That’s why this conversation with Barbara is so important—to be thinking of our home as an embassy in a foreign land.

Bob: Barbara, you may know the old song: “This world is not my home. I’m just a passin’ through,” that people used to sing in church. It’s really a picture of where we are. We are—I think it was Peter who said—“strangers and aliens”—

Barbara: Yes.

Dennis: Yes.

Bob: —in this world.

Dennis: Right.

Barbara: Yes.

Bob: This is not our homeland; and yet, we are citizens of the United States—we are bound by the laws / we need to be good citizens as we live in this country—but there’s a higher allegiance; right?

Barbara: There is a higher allegiance. I think, for the most part, we’ve forgotten that this isn’t our home.

11:00

 

It is a little bit of a paradox to live in this land and yet to be mindful that this isn’t our home. But it’s a good reminder. I think that would be a great hymn for us to start singing in church again because I don’t think we think about that enough. I think our roots have gone down too deep into the soil of this land; and we’ve forgotten that we really belong to another place, another time, and another King—and that’s whom we serve.

Dennis: Yes; and if our country is kind of unstable—and there’s a lot of fear in the country, and your roots are in that soil—it is going to reveal where you truly think your homeland is. I think, again: “Are you first and foremost an American, or are you first and foremost a follower of Jesus Christ?—a child of the King and, therefore, an ambassador of the King of kings and the Lord of lords.”

Bob: Let’s not assume that everybody knows exactly what an embassy is. I mean, we’ve heard that word. I’ve been to Washington, DC, and been down Embassy Row—

Barbara: Embassy Row; yes.

Bob: —which is a series of houses / nice houses—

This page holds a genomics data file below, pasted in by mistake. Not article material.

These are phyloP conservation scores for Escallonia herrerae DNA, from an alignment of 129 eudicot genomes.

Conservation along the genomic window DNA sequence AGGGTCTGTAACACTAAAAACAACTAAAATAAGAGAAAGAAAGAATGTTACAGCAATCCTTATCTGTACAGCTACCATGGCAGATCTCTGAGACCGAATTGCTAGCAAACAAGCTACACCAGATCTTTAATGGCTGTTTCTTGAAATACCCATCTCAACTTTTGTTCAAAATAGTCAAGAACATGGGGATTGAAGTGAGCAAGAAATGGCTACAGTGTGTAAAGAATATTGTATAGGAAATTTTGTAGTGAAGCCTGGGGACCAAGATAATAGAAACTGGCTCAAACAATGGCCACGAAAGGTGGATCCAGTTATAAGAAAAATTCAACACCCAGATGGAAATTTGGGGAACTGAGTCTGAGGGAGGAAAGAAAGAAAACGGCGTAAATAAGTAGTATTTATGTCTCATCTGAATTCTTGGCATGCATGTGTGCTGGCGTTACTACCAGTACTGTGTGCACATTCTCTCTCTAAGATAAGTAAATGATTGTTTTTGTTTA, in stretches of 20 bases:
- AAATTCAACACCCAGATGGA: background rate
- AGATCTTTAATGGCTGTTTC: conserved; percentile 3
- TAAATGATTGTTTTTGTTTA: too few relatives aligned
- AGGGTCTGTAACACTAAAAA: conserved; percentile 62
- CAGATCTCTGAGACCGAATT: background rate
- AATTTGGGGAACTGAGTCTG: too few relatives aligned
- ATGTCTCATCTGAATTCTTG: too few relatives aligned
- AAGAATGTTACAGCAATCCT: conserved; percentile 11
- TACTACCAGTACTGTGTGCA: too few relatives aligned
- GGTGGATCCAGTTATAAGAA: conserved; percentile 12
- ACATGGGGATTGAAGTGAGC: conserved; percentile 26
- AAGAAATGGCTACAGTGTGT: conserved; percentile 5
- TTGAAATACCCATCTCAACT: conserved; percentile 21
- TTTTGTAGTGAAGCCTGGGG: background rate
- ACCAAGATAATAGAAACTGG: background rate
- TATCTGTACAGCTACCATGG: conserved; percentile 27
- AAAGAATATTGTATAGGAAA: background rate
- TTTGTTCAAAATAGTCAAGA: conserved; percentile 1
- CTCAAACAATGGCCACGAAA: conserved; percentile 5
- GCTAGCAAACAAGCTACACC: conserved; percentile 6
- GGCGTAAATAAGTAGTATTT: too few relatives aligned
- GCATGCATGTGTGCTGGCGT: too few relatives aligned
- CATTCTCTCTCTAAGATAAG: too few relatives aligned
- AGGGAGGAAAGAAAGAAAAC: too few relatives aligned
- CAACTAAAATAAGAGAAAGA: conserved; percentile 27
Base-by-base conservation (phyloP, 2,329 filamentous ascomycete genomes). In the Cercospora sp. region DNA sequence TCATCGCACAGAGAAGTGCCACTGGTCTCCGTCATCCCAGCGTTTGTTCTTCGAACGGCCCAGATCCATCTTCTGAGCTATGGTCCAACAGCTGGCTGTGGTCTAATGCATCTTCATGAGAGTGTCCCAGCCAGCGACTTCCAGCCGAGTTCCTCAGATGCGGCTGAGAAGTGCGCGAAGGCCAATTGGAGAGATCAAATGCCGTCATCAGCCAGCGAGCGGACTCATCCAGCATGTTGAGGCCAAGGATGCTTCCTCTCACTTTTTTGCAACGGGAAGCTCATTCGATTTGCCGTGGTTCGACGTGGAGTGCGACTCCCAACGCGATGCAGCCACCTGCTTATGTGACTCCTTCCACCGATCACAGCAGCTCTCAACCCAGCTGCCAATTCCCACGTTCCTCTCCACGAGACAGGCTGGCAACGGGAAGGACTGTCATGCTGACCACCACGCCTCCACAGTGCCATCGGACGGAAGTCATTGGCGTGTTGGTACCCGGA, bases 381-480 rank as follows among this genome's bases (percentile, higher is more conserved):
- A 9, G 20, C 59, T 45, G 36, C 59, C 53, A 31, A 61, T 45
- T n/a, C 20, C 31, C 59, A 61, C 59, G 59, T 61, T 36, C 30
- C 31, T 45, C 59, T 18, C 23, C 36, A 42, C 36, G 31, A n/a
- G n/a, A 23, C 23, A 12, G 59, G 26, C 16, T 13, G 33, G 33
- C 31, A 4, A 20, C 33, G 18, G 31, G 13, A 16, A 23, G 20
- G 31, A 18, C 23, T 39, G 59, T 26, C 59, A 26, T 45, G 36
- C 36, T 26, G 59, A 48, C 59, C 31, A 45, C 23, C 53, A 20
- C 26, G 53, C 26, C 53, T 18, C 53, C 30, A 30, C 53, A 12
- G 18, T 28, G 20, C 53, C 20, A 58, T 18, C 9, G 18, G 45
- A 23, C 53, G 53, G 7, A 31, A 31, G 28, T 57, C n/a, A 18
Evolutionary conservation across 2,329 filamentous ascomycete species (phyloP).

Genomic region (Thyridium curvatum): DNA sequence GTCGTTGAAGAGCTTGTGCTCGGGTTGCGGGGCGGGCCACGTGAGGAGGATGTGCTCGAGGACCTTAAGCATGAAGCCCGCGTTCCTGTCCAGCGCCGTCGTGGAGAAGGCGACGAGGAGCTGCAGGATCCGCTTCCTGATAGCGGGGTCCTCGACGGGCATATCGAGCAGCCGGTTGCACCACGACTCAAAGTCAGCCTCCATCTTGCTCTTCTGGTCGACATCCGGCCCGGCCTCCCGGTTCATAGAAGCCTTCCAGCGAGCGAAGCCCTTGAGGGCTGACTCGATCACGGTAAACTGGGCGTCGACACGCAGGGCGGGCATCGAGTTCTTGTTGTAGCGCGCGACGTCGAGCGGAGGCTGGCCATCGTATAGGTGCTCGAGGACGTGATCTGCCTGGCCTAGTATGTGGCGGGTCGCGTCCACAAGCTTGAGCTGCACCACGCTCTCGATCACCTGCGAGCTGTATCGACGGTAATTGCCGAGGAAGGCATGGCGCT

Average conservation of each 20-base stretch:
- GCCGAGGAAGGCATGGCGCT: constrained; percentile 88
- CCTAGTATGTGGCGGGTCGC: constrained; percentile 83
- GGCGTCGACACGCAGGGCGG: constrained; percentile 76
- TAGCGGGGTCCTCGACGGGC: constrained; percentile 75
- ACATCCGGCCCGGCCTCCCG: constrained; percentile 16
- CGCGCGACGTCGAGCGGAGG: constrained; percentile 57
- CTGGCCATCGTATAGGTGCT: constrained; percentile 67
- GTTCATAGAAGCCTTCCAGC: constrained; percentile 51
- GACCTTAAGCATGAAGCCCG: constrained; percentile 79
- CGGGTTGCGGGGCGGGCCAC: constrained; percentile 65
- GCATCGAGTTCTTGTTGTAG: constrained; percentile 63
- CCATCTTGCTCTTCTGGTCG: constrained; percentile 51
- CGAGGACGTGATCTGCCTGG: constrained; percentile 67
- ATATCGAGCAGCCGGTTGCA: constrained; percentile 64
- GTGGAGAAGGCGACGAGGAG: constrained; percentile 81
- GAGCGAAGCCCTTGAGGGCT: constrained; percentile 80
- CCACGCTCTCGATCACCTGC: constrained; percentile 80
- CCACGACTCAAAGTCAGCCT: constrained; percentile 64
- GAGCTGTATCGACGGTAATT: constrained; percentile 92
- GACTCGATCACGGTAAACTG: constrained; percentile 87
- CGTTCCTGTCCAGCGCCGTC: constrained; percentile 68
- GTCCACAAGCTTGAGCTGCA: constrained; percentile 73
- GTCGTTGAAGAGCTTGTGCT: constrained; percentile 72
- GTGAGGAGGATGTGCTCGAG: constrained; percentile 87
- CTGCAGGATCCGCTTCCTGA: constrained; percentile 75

Barbara: Yes.

12:00

 

Bob: —with different signs out front of those houses from different nations. Explain what an embassy is.

Barbara: One of the things that you would find interesting—anybody who visits an embassy / if you went down Embassy Row—the houses are all slightly different / they’re not the same. They have a sign outside that’s different. Usually, there’s a flag representing that country; but if you walk in the front door of that embassy, you’re going to be greeted with sights, and sounds, and probably even smells from that home country.

If you went into the American Embassy in Africa—in some African nation—or the American Embassy in Beijing, it would not look like China when you walked in the door / it would not look like Uganda when you walked in the door. When you walk in the door of the American Embassy, you see framed pictures of our national heroes—George Washington and Abraham Lincoln would be on the wall. You would see the American flag. The embassies have kitchens. You would probably smell American food cooking. There would be air-conditioning / carpeting—it would feel like being home in America.

13:00

The embassy is a piece of that country on foreign soil. For instance, the soil that the American Embassy sits on—in whatever country we have an embassy—that soil literally belongs to the United States.

Bob: The people on that soil are governed by US law.

Barbara: Correct.

Bob: If they commit a crime, it’s adjudicated in US courts.

Barbara: That’s correct.

Bob: It’s just like they’re in a part of America.

Barbara: Right.

Bob: It just happens to be a square—half mile or whatever it is—in China.

Barbara: Yes. For instance, if you’re in another country—we were traveling, say, in China—and we had some kind of problem / some kind of trouble—we, because we’re American citizens, would go to the American Embassy for help. The staff of the American Embassy is there to help American citizens, who are traveling, or working, or serving in that country.